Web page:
SUMMARY FROM NETGALLEY.COM:
"Liz Maccie's debut novel is as tough, optimistic, and beautiful as her heroine, Roberta Romano. Roberta's voice is heartfelt and funny. Her story is exceptionally moving and honest. I love this book and the hope it has for young women everywhere." —Stephen Chbosky, New York Times bestselling author of The Perks of Being a Wallflower
The most important lessons aren't learned in the classroom.
It’s the first day of sophomore year for Roberta Romano, but instead of the comfort of her local high school, she's been thrust into the elitist embrace of the affluent Meadowbrook Academy.
Surrounded by wealth, Roberta battles her own insecurities to prove her worth and maybe land the boy of her dreams. With the help of two unlikely allies—and an inflatable toy raft—Roberta embarks upon a journey of dark secrets and self-discovery to learn the true meaning of friendship and acceptance.
This is one of those books that I can objectively say is good, but at the same time, it didn't work for me.
In Lessons I Never Learned at Meadowbrook Academy, Roberta is sent to Meadowbrook Academy after doing some bad things at her old school, thanks to her only friend there. At first, Roberta hates her school, but as she bonds with two other misfits, she learns what true friendship really means.
The overall feel of the book reminds me of Mean Girls with just a hint of Girl, Interrupted. Everyone here has problems, some with bigger problems than others. It's realistic in the sense that everyone you meet has struggles, even if it's not obvious. Thus, there was sort of a dark cloud hovering over the book in the sense that the subject matter was pretty heavy.
There are plenty of lessons here, mostly about struggles and friendship, some about family and sacrifices, and a little bit about romance too. It's nice to see a YA book that was more about friendship and personal growth than romance.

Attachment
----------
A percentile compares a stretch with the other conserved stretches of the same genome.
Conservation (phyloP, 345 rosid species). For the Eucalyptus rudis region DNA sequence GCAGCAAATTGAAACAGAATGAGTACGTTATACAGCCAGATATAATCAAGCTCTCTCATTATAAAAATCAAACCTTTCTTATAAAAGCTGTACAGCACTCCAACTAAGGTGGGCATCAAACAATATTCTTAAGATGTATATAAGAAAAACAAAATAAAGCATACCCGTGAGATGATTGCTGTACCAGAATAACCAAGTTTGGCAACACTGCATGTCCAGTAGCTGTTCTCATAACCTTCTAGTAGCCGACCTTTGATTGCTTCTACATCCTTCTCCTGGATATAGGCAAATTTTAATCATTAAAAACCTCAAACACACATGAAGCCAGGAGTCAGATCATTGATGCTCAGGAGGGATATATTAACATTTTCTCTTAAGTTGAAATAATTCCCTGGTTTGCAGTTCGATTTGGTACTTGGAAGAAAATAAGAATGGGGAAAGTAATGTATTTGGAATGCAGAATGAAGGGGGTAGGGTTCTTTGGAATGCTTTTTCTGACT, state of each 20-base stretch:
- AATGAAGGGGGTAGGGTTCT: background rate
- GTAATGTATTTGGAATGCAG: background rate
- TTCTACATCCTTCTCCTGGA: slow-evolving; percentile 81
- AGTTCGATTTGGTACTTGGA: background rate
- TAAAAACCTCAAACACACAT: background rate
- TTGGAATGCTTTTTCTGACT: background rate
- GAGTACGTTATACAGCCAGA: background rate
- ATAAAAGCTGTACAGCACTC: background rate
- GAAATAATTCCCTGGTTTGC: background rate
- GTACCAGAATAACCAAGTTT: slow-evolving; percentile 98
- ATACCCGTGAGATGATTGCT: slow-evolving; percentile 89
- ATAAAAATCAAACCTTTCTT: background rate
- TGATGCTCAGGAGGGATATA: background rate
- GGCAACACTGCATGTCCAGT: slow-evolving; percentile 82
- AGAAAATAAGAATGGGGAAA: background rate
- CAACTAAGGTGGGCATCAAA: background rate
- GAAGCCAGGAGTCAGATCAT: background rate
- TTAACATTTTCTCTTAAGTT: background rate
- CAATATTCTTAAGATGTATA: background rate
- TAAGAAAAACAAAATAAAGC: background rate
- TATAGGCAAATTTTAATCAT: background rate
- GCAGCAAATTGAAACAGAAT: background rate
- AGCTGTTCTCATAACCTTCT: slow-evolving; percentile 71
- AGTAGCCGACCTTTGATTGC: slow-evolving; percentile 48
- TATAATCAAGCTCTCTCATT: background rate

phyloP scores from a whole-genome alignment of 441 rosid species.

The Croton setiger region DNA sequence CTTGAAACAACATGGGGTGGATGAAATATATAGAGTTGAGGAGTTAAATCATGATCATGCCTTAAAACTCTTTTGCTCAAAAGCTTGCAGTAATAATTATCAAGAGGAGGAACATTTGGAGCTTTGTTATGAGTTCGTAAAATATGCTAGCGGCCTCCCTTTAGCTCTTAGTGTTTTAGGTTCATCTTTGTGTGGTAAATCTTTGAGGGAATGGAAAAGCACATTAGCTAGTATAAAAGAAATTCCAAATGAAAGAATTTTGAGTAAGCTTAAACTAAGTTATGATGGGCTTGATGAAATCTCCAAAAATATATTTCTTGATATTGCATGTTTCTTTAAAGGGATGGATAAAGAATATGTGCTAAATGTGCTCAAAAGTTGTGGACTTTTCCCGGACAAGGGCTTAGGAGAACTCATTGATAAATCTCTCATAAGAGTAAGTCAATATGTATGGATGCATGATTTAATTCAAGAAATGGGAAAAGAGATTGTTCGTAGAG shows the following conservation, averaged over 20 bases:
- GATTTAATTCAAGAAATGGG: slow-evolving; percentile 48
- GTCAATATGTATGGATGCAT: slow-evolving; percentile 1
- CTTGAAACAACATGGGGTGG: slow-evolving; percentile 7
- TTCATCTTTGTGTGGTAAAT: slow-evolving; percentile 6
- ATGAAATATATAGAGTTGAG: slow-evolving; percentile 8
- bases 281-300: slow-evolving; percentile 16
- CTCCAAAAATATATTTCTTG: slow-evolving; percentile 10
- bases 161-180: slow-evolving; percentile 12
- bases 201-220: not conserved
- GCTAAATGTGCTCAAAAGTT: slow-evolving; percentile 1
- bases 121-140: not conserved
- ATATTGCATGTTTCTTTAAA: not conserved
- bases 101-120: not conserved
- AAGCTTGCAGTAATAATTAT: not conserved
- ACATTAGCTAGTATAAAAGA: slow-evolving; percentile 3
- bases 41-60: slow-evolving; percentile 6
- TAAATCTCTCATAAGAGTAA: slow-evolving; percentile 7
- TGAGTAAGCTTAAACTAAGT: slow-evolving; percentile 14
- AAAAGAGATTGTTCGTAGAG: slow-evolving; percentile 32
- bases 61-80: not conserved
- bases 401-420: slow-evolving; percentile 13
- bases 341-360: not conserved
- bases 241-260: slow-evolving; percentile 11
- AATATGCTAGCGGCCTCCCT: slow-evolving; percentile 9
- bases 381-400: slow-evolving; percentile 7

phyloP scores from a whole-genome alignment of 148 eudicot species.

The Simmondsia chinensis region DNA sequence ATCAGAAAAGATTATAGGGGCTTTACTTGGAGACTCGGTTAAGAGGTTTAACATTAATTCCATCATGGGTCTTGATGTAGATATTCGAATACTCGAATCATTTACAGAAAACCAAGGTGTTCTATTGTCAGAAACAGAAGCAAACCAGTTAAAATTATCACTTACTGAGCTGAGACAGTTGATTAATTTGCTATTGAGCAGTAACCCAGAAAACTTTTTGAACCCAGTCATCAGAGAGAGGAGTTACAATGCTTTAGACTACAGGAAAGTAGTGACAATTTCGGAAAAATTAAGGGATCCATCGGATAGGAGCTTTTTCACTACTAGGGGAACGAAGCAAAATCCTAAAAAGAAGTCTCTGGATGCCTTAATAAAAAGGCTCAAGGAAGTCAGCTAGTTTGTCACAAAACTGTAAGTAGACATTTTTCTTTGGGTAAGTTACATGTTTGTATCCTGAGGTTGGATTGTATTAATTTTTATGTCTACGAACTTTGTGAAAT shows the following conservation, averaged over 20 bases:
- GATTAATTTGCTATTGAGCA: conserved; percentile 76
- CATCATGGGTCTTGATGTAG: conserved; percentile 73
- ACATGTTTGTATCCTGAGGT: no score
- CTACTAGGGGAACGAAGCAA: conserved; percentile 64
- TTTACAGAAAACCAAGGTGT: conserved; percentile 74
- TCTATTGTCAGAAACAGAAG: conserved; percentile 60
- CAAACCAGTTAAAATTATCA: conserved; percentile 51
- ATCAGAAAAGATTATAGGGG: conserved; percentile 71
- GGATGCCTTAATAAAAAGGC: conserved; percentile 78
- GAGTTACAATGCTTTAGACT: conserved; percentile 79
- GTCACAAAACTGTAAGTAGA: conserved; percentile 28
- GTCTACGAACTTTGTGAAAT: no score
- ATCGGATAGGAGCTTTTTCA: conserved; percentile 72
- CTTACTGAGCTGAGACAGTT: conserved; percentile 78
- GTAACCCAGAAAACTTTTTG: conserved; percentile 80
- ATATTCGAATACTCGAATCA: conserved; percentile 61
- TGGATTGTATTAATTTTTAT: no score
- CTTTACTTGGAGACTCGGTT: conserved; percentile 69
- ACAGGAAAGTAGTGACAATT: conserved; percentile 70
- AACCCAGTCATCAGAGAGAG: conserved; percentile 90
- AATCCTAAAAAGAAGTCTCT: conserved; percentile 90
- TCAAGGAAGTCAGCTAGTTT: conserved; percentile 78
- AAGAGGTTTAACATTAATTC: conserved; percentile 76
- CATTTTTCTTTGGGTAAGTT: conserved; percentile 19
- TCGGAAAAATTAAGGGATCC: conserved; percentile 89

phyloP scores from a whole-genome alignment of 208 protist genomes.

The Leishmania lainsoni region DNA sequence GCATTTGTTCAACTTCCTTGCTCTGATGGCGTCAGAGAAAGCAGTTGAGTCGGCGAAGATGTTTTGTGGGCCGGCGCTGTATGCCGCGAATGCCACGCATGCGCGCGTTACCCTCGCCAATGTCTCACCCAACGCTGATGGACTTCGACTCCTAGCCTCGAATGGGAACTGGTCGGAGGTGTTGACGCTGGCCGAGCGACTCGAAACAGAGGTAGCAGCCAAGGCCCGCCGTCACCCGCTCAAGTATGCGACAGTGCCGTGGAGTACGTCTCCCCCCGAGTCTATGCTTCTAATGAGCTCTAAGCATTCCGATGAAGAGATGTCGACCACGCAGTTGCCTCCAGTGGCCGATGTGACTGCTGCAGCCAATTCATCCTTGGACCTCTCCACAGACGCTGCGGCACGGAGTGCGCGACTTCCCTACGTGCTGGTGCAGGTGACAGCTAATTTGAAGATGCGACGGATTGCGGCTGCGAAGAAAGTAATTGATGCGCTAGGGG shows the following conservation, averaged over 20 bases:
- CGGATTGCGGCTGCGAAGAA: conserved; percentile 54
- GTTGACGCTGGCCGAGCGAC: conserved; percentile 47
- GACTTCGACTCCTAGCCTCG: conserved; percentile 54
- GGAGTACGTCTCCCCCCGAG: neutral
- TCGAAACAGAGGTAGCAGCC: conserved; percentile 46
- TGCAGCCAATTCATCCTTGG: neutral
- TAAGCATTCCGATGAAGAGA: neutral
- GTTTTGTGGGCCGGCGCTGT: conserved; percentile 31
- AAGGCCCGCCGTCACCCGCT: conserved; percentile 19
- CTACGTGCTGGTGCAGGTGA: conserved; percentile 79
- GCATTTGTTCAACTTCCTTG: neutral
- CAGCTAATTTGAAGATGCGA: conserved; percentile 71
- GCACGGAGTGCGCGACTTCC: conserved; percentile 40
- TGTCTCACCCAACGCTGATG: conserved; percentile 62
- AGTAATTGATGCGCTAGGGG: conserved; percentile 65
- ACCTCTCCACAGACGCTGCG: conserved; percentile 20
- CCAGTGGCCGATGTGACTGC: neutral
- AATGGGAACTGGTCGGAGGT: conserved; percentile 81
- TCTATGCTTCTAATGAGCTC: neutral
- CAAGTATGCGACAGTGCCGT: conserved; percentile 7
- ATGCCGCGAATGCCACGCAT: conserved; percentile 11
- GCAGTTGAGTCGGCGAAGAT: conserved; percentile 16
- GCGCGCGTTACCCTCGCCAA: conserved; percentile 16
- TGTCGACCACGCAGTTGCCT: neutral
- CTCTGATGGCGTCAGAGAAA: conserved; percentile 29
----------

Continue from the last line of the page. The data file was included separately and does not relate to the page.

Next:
I liked the secondary characters a lot. Mervin and Annie are both scarred, in their own ways, but it's hard to tell because they've managed to find coping mechanisms that work for them. Well, for the most part, anyway. The teachers at the school are quite interesting as well. They are more complex than the typical teachers you usually encounter in YA books these days.
I think my biggest problem with the book was Roberta herself. I understand that much of her problems and her attitude comes from her low self-esteem and her desperation to be accepted. However, it just rubs me the wrong way, even if I know that it's a perfectly logical reaction on her part. I guess it just comes across as extremely selfish to me. Thankfully, she does achieve some personal growth by the conclusion of the book, so in the end, she was okay by me.
I usually rate books by how much I enjoyed them, but occasionally I make exceptions for books that I think a lot of people might like even if I personally am not a fan. This book is in the latter category.
Thanks to NetGalley and Diversion Books for the e-ARC.
- It's about friendship, growth, and growing up.
- There are funny moments.
- The characters are relatively complex.
- The subjects discussed in the book give it a somber mood throughout.
READ IT IF:
- You like books that are about more than just romance.
- You've been bullied.
- You feel like you're the only one who is suffering or struggling.